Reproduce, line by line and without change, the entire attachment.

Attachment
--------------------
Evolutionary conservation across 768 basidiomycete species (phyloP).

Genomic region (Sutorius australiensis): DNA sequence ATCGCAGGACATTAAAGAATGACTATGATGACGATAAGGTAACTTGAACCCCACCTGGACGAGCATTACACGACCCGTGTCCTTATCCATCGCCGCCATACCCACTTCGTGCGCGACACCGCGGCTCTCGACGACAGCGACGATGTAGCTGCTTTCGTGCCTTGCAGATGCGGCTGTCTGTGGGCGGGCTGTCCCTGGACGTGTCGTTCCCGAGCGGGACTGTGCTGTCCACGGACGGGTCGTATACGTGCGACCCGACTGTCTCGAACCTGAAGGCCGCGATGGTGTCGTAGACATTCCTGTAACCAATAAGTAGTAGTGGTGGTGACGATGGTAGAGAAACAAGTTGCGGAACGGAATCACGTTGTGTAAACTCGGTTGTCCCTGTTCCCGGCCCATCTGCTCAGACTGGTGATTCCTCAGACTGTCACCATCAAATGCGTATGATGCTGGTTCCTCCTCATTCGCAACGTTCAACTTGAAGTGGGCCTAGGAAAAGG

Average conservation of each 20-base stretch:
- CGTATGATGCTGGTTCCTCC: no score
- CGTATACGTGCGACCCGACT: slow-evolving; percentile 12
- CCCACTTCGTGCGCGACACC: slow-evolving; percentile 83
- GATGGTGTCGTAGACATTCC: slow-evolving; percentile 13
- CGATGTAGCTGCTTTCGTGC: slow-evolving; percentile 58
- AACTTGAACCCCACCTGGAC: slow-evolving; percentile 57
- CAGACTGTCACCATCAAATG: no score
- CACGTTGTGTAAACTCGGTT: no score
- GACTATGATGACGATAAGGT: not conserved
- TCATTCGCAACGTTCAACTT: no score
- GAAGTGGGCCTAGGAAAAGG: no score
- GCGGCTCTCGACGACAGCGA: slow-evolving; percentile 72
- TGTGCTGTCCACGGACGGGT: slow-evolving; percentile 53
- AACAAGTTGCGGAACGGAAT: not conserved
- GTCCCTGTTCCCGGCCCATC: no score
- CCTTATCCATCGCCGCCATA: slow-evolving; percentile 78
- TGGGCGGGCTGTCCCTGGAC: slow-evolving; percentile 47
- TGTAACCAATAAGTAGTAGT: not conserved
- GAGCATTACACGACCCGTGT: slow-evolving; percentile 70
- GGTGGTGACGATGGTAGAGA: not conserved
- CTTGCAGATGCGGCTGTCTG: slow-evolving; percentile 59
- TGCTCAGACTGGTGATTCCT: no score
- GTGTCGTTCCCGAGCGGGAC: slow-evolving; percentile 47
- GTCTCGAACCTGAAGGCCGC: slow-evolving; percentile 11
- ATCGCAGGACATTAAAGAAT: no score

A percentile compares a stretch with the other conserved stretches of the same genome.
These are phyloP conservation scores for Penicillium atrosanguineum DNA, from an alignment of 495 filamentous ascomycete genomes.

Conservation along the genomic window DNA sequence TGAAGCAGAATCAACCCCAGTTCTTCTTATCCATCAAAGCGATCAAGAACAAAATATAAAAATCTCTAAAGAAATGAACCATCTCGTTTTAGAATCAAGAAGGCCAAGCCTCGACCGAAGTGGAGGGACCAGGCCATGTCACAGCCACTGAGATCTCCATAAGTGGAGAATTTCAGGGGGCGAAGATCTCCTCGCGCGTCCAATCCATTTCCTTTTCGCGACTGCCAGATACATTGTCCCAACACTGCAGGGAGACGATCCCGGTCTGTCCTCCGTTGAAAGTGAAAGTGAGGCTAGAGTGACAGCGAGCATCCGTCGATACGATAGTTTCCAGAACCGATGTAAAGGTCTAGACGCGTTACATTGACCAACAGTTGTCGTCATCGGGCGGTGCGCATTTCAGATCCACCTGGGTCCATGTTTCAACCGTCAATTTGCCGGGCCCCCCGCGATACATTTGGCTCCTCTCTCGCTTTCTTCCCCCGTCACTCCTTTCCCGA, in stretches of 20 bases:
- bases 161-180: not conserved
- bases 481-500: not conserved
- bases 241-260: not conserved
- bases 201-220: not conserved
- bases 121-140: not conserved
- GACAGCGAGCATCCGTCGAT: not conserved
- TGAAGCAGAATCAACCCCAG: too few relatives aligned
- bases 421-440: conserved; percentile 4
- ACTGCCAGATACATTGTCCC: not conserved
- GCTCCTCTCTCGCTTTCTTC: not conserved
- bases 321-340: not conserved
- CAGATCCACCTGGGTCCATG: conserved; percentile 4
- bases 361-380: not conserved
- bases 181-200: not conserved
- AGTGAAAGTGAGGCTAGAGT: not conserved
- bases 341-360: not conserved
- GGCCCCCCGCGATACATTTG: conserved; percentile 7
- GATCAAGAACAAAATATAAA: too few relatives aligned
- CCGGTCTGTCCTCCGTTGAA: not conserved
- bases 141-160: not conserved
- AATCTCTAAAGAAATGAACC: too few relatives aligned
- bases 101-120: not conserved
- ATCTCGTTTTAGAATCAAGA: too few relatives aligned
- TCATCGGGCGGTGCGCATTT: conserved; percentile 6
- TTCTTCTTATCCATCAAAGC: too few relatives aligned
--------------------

Evolutionary conservation across 768 basidiomycete species (phyloP).

Genomic region (Sutorius australiensis): DNA sequence ATCGCAGGACATTAAAGAATGACTATGATGACGATAAGGTAACTTGAACCCCACCTGGACGAGCATTACACGACCCGTGTCCTTATCCATCGCCGCCATACCCACTTCGTGCGCGACACCGCGGCTCTCGACGACAGCGACGATGTAGCTGCTTTCGTGCCTTGCAGATGCGGCTGTCTGTGGGCGGGCTGTCCCTGGACGTGTCGTTCCCGAGCGGGACTGTGCTGTCCACGGACGGGTCGTATACGTGCGACCCGACTGTCTCGAACCTGAAGGCCGCGATGGTGTCGTAGACATTCCTGTAACCAATAAGTAGTAGTGGTGGTGACGATGGTAGAGAAACAAGTTGCGGAACGGAATCACGTTGTGTAAACTCGGTTGTCCCTGTTCCCGGCCCATCTGCTCAGACTGGTGATTCCTCAGACTGTCACCATCAAATGCGTATGATGCTGGTTCCTCCTCATTCGCAACGTTCAACTTGAAGTGGGCCTAGGAAAAGG

Average conservation of each 20-base stretch:
- CGTATGATGCTGGTTCCTCC: no score
- CGTATACGTGCGACCCGACT: slow-evolving; percentile 12
- CCCACTTCGTGCGCGACACC: slow-evolving; percentile 83
- GATGGTGTCGTAGACATTCC: slow-evolving; percentile 13
- CGATGTAGCTGCTTTCGTGC: slow-evolving; percentile 58
- AACTTGAACCCCACCTGGAC: slow-evolving; percentile 57
- CAGACTGTCACCATCAAATG: no score
- CACGTTGTGTAAACTCGGTT: no score
- GACTATGATGACGATAAGGT: not conserved
- TCATTCGCAACGTTCAACTT: no score
- GAAGTGGGCCTAGGAAAAGG: no score
- GCGGCTCTCGACGACAGCGA: slow-evolving; percentile 72
- TGTGCTGTCCACGGACGGGT: slow-evolving; percentile 53
- AACAAGTTGCGGAACGGAAT: not conserved
- GTCCCTGTTCCCGGCCCATC: no score
- CCTTATCCATCGCCGCCATA: slow-evolving; percentile 78
- TGGGCGGGCTGTCCCTGGAC: slow-evolving; percentile 47
- TGTAACCAATAAGTAGTAGT: not conserved
- GAGCATTACACGACCCGTGT: slow-evolving; percentile 70
- GGTGGTGACGATGGTAGAGA: not conserved
- CTTGCAGATGCGGCTGTCTG: slow-evolving; percentile 59
- TGCTCAGACTGGTGATTCCT: no score
- GTGTCGTTCCCGAGCGGGAC: slow-evolving; percentile 47
- GTCTCGAACCTGAAGGCCGC: slow-evolving; percentile 11
- ATCGCAGGACATTAAAGAAT: no score

A percentile compares a stretch with the other conserved stretches of the same genome.
These are phyloP conservation scores for Penicillium atrosanguineum DNA, from an alignment of 495 filamentous ascomycete genomes.

Conservation along the genomic window DNA sequence TGAAGCAGAATCAACCCCAGTTCTTCTTATCCATCAAAGCGATCAAGAACAAAATATAAAAATCTCTAAAGAAATGAACCATCTCGTTTTAGAATCAAGAAGGCCAAGCCTCGACCGAAGTGGAGGGACCAGGCCATGTCACAGCCACTGAGATCTCCATAAGTGGAGAATTTCAGGGGGCGAAGATCTCCTCGCGCGTCCAATCCATTTCCTTTTCGCGACTGCCAGATACATTGTCCCAACACTGCAGGGAGACGATCCCGGTCTGTCCTCCGTTGAAAGTGAAAGTGAGGCTAGAGTGACAGCGAGCATCCGTCGATACGATAGTTTCCAGAACCGATGTAAAGGTCTAGACGCGTTACATTGACCAACAGTTGTCGTCATCGGGCGGTGCGCATTTCAGATCCACCTGGGTCCATGTTTCAACCGTCAATTTGCCGGGCCCCCCGCGATACATTTGGCTCCTCTCTCGCTTTCTTCCCCCGTCACTCCTTTCCCGA, in stretches of 20 bases:
- bases 161-180: not conserved
- bases 481-500: not conserved
- bases 241-260: not conserved
- bases 201-220: not conserved
- bases 121-140: not conserved
- GACAGCGAGCATCCGTCGAT: not conserved
- TGAAGCAGAATCAACCCCAG: too few relatives aligned
- bases 421-440: conserved; percentile 4
- ACTGCCAGATACATTGTCCC: not conserved
- GCTCCTCTCTCGCTTTCTTC: not conserved
- bases 321-340: not conserved
- CAGATCCACCTGGGTCCATG: conserved; percentile 4
- bases 361-380: not conserved
- bases 181-200: not conserved
- AGTGAAAGTGAGGCTAGAGT: not conserved
- bases 341-360: not conserved
- GGCCCCCCGCGATACATTTG: conserved; percentile 7
- GATCAAGAACAAAATATAAA: too few relatives aligned
- CCGGTCTGTCCTCCGTTGAA: not conserved
- bases 141-160: not conserved
- AATCTCTAAAGAAATGAACC: too few relatives aligned
- bases 101-120: not conserved
- ATCTCGTTTTAGAATCAAGA: too few relatives aligned
- TCATCGGGCGGTGCGCATTT: conserved; percentile 6
- TTCTTCTTATCCATCAAAGC: too few relatives aligned